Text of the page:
Downstairs in the dark kitchen, Eliza mixes more. ‘Every few hours he needs to take this,’ she says to Francis, her eyes on the phial.

He leans against the kitchen table, his face taut. ‘He was up all night.’

‘You should’ve come sooner.’

‘We thought it would pass.’ There is fear in his voice. ‘Do you think he’ll…’

She knows the question. Children are pulled from their mother’s clutches every day; squalling and vibrant one morning, limp and gone the next.

‘Arthur is strong. A cat with nine lives.’ She tries to smile.

He folds his arms. His sleeves are rolled up to his elbows, forearms corded from daily work. His hands are fists, and she sees a finger worrying at a piece of skin by his thumb. Her gaze lingers a moment, and he catches her.

‘You did the right thing,’ she says.

Ma calls, and Eliza turns to the door. But then she hesitates and reaches for him, resting her hand on his bare arm, feeling the coolness of his skin. He puts his hand over hers. And then she is away, hurrying up the stairs, thoughts tugged back to saving a boy’s life.


A week passes. Eliza watches Francis finish for the day with the rest of the farmhands, the sun beginning to fall from the sky. They have been working her father’s land, bodies bent low amongst the wheat, the rustle and crack as they cut it from the earth, grime and dust on their skin. The harvest has begun.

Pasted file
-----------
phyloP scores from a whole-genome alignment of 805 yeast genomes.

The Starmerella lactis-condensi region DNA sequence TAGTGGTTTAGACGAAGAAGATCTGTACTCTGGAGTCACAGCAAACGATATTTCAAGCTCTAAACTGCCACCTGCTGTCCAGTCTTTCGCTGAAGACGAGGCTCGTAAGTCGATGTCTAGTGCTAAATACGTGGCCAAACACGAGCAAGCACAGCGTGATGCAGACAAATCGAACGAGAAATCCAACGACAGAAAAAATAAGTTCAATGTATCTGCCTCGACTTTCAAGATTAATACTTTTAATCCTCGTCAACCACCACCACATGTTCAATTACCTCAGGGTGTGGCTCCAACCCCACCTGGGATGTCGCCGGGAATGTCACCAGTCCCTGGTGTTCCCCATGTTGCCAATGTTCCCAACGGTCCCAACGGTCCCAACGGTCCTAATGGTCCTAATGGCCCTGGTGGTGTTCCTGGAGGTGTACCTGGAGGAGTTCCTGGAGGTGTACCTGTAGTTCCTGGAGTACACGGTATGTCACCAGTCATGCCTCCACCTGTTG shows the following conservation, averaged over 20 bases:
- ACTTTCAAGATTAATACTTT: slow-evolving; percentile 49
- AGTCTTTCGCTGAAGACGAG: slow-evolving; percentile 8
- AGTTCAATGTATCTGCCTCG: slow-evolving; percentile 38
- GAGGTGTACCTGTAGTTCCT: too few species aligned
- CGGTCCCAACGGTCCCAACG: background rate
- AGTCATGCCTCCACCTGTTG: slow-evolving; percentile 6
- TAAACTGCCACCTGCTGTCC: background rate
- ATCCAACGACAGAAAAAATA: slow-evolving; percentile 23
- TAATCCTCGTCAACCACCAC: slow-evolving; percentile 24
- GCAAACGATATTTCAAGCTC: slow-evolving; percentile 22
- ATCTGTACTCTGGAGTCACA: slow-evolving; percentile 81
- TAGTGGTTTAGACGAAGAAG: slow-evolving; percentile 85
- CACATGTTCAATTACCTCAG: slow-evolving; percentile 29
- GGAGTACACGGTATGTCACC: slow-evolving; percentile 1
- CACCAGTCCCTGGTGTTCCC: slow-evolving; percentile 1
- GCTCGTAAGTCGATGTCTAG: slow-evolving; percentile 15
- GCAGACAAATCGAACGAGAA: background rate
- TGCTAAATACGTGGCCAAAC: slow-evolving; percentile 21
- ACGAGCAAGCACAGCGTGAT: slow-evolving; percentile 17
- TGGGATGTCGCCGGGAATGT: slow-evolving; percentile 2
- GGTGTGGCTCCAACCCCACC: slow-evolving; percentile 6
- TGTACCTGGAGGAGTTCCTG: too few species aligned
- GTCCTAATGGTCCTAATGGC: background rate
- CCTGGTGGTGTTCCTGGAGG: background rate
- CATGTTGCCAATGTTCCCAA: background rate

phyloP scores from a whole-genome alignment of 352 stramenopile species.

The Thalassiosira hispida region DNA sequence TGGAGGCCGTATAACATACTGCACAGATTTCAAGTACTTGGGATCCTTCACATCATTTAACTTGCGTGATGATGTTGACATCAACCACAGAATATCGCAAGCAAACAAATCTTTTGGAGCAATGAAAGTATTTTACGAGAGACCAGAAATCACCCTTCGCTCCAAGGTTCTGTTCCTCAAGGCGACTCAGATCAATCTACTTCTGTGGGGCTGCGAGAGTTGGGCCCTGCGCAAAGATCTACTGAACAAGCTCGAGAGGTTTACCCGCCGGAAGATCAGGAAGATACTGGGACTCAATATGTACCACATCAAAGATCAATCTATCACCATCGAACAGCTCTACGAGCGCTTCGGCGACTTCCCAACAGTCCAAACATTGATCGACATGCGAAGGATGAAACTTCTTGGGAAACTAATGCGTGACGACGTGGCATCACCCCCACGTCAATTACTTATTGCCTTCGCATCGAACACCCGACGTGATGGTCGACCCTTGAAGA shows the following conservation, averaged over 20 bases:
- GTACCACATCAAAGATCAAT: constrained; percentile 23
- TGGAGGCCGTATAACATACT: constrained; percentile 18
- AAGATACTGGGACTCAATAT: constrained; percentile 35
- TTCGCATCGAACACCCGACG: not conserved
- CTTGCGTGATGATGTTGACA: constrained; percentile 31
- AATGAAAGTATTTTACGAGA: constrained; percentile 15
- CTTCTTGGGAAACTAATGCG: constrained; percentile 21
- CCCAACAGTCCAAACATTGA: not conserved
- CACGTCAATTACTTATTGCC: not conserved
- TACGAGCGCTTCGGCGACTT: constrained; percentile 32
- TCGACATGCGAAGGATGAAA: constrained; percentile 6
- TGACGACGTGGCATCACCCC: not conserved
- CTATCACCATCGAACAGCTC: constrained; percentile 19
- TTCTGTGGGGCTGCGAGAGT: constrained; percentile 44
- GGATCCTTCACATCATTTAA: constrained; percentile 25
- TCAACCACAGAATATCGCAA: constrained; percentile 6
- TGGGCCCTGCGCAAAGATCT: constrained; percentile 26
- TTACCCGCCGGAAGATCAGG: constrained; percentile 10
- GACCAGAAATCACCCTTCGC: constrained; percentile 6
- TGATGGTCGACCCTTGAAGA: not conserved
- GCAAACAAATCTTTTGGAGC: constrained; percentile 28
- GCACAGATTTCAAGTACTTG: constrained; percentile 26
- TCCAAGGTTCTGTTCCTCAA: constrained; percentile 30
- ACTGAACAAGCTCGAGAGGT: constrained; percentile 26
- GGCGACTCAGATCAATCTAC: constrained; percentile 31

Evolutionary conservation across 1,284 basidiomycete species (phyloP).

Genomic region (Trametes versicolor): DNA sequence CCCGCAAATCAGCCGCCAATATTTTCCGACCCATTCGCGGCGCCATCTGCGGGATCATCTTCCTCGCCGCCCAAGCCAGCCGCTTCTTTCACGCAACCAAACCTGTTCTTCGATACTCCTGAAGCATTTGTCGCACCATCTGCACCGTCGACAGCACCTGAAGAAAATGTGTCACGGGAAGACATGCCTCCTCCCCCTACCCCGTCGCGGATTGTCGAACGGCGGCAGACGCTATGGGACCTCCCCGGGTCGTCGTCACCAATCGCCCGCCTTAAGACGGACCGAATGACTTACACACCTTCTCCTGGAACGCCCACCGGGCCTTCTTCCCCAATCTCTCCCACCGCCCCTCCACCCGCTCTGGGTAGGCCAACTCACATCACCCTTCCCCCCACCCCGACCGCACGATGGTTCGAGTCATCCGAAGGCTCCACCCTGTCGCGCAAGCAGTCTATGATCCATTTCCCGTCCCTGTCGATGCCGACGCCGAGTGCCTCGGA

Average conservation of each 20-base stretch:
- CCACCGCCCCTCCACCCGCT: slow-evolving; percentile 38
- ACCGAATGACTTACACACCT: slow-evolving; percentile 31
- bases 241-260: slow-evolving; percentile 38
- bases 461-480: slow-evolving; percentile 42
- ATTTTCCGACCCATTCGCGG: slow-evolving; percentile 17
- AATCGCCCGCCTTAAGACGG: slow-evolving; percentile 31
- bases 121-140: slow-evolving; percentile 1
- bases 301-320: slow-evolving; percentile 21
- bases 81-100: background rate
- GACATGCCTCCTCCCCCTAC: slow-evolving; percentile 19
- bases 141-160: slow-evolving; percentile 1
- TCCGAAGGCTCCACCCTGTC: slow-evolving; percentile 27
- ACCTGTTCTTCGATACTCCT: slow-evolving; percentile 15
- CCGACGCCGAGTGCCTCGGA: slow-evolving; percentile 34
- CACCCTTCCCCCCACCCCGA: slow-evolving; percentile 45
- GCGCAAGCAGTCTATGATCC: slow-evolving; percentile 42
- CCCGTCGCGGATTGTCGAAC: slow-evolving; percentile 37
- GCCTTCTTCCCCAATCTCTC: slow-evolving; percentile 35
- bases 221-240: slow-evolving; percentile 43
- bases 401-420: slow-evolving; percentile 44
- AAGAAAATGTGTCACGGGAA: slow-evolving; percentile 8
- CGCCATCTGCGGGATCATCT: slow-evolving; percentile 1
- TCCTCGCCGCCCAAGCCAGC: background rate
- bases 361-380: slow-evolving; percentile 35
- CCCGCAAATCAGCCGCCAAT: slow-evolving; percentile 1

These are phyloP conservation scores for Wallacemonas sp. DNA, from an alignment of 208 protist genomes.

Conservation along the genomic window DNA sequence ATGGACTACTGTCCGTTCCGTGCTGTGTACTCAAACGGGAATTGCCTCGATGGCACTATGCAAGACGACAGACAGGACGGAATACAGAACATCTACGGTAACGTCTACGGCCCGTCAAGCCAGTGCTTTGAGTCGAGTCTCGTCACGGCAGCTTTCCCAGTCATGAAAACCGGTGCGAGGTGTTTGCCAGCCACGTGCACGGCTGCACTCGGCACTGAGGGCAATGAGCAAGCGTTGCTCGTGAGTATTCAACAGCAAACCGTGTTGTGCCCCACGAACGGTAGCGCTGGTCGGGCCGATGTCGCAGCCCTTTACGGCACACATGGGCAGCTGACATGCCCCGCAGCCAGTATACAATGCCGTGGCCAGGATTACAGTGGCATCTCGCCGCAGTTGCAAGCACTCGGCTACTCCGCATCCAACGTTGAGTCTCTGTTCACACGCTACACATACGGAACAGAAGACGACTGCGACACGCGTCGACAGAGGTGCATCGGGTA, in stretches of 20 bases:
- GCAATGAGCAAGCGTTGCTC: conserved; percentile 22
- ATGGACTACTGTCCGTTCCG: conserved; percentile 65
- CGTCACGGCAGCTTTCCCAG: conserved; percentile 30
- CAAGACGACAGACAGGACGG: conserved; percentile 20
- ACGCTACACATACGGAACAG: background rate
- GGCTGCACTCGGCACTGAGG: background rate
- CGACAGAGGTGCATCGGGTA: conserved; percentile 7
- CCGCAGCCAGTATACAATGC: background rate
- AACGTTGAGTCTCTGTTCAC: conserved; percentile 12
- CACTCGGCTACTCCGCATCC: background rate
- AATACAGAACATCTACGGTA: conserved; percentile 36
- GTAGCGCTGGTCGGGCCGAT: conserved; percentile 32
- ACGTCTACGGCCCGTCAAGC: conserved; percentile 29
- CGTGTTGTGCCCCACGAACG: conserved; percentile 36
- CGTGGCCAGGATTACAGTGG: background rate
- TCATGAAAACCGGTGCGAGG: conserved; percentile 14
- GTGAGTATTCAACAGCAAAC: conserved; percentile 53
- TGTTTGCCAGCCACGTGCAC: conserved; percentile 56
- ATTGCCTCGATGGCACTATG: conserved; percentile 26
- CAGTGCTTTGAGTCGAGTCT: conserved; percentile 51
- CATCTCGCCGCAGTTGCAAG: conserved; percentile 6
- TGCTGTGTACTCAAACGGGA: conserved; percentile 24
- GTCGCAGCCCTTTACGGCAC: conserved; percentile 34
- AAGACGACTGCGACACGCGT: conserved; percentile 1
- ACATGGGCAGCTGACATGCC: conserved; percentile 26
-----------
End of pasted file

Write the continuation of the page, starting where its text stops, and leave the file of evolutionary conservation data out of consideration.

She joins Francis in the front yard, just as the men are shouting their goodbyes, spilling off down the lanes towards squat thatched homes and suppers made by their wives or mothers or daughters. She checks the contents of her bag again, the clink of the medicines Ma had advised. Ma had advised other things too, as though Eliza had not heard them before, as though she were not a woman grown: don’t let your father see you, come straight home afterwards.

She glances back at the house, but it is silent. They walk as though they are strangers – Francis a little in front as she keeps close to the thickets of brambles that soon will be heavy with blackberries – until the lane bends and they lose sight of the house. It is only then that she reaches up and wipes away the smear of clay on Francis’s neck with the pad of her thumb and loops her arm through his.